“As we set out to modernize the Washington Football gameday, it’s important that we develop a top-notch entertainment program that keeps our fanbase excited and connected to the game and the team,” Washington Football Team President Jason Wright said in a news release announcing the new squad.
The team’s rebranding began in July 2020, when it jettisoned its longtime name, viewed as offensive to Native Americans, following pressure from corporate sponsors. Around the same time, The Washington Post published the first in a series of reports detailing female employees’ claims of sexual harassment and exploitation, prompting an NFL investigation into the team’s workplace.
Last season’s cheerleaders — informed of the program’s disruption last month in a hastily scheduled Zoom meeting — said they were not given a heads-up about the latest plans for the squad. A team spokesperson said they were not told about the plans because their contracts had expired.
Wright said last month the decision to reassess the program was unrelated to the allegations made over the summer or the NFL investigation, but many former cheerleaders saw it as a punitive move. They also are upset about the departure of Jamilla Keene, the team’s first African American cheerleading director, who has worked on the sidelines or in the team’s front office since 2003.
Keene did not respond to requests to comment. Her position was eliminated, and Donald Wells, the former cheerleading director who supervised Keene when she was a cheerleader, said she was not offered the opportunity to lead the new coed squad. A team spokesperson said Keene was offered “a role” with the new program but declined to elaborate what it entailed.
“Taking opportunities away from women and adding men to this team is not a resolution,” said Candess Correll, a 2020 team captain. “It’s a slap in the face to the legacy of the Washington Football Team cheerleaders.”
Founded in 1962, the squad claims to have one of the largest alumni associations. Earlier this year, Washington cheerleaders from past decades — now mothers and grandmothers — celebrated their history and sisterhood by creating a “Pass the Poms” video.
To chart its new course, the team tapped Petra Pope, a three-decade veteran of NBA cheerleading programs, to lead the new squad.
“The NBA has long embraced innovative dance and halftime shows, but most NFL teams have remained more oriented towards traditional cheerleading programs,” Pope said in the team news release. “Fans can expect an experience like none other — a gender-neutral and diverse squad of athletes and dancers whose choreography, costumes, props, tricks and stunts will rival the best entertainment across genres and really inspire and ‘wow’ our fans.”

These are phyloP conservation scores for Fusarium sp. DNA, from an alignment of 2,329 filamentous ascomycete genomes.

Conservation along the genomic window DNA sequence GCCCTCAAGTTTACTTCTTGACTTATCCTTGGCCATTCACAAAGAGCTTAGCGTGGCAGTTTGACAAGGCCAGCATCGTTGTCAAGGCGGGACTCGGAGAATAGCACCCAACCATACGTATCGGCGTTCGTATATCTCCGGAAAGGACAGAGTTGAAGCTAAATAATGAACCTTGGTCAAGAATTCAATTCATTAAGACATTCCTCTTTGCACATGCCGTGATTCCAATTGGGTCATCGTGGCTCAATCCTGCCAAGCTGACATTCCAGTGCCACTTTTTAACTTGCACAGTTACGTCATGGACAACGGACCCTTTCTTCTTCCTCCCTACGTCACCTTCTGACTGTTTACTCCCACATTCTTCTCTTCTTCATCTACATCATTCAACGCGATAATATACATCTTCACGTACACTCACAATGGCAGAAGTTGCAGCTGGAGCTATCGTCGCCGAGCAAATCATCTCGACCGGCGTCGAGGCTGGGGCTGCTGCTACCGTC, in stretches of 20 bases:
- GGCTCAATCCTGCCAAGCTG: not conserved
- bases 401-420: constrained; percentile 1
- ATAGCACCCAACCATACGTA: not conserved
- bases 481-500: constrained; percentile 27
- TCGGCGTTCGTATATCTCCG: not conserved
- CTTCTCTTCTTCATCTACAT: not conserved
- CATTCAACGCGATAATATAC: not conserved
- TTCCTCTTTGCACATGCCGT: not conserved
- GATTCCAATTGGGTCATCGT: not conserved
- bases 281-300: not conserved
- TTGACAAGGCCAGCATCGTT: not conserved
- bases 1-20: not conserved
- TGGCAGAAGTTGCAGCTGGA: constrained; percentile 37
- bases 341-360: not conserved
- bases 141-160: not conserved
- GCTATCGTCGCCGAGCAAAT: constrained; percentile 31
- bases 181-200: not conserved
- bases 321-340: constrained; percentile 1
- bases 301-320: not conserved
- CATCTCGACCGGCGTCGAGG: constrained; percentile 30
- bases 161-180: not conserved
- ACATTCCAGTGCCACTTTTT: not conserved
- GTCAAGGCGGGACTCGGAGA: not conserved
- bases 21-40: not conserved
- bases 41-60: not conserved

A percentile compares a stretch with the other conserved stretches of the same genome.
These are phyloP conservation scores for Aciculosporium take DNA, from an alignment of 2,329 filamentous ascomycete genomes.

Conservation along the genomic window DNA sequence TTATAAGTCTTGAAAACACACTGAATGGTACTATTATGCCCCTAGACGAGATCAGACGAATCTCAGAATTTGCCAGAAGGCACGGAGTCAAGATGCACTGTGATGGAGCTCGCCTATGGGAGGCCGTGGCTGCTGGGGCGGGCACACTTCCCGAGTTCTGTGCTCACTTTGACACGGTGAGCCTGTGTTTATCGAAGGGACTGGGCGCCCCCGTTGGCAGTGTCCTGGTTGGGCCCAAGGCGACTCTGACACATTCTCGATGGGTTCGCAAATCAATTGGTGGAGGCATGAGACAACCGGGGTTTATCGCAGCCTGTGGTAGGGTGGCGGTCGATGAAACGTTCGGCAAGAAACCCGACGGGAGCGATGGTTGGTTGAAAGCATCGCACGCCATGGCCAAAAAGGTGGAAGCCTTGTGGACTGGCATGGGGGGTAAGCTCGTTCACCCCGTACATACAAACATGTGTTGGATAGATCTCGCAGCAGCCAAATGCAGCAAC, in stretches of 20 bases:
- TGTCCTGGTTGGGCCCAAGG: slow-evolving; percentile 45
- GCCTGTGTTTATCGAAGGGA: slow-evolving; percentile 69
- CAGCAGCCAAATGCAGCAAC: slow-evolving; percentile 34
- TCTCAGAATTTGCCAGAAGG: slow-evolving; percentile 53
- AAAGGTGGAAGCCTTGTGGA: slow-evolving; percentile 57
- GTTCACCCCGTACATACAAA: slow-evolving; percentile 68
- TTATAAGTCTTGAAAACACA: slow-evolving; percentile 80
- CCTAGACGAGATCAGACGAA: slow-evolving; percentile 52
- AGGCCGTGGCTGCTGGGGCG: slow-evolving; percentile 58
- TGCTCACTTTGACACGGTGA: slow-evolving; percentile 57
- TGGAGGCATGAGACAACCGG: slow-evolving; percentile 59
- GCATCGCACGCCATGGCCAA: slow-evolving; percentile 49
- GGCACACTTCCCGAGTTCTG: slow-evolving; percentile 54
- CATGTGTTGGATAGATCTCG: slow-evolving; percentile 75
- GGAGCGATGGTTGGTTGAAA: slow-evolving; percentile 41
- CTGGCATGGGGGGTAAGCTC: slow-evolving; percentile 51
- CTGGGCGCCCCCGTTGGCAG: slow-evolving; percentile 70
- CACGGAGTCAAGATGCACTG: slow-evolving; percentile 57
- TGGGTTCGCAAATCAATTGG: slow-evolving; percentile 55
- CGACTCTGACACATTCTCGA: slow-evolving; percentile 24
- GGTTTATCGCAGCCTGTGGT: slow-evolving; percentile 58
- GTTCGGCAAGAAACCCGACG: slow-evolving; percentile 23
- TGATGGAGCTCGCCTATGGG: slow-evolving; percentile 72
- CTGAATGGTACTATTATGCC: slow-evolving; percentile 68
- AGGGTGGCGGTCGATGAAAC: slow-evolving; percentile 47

Pope said through the team spokesperson that former cheerleaders can audition for the squad, which she said would be more “athletic” and serve as a model for the league.
“Hearing this new dance team being announced as diverse and athletic — those are just buzzwords and things we already embodied,” said Julia Camacho, who cheered for the team for the past two seasons. “It’s like it’s easier for the team to cut ties with the word 'cheerleader’ than to change the culture of the organization.”
Dozens of former cheerleaders reached a confidential settlement with the team, months after The Post uncovered videos made from 2008 and 2010 outtakes of cheerleader swimsuit calendar shoots. Attorney Gloria Allred, who represented about 20 former cheerleaders, said she hopes the team “focuses on becoming a leader in improving the pay and working conditions of cheerleaders and establishing a program which assures that cheerleaders are free of sexual harassment and exploitation.”
More than half a dozen football teams have added men to their cheerleading squads in recent years following lawsuits alleging that members were underpaid and subject to sexual harassment. Sara Blackwell, who represented former cheerleaders in complaints against the New Orleans Saints and New York Jets, said adding men is a “great idea” but doesn’t solve long-standing problems. She also suggested the team is protecting itself from potential gender discrimination suits in the future.
“You can change the name. You can change the performance,” Blackwell said. “But it’s the treatment of the cheerleaders that needs to be better.”
Mark Maske contributed to this report.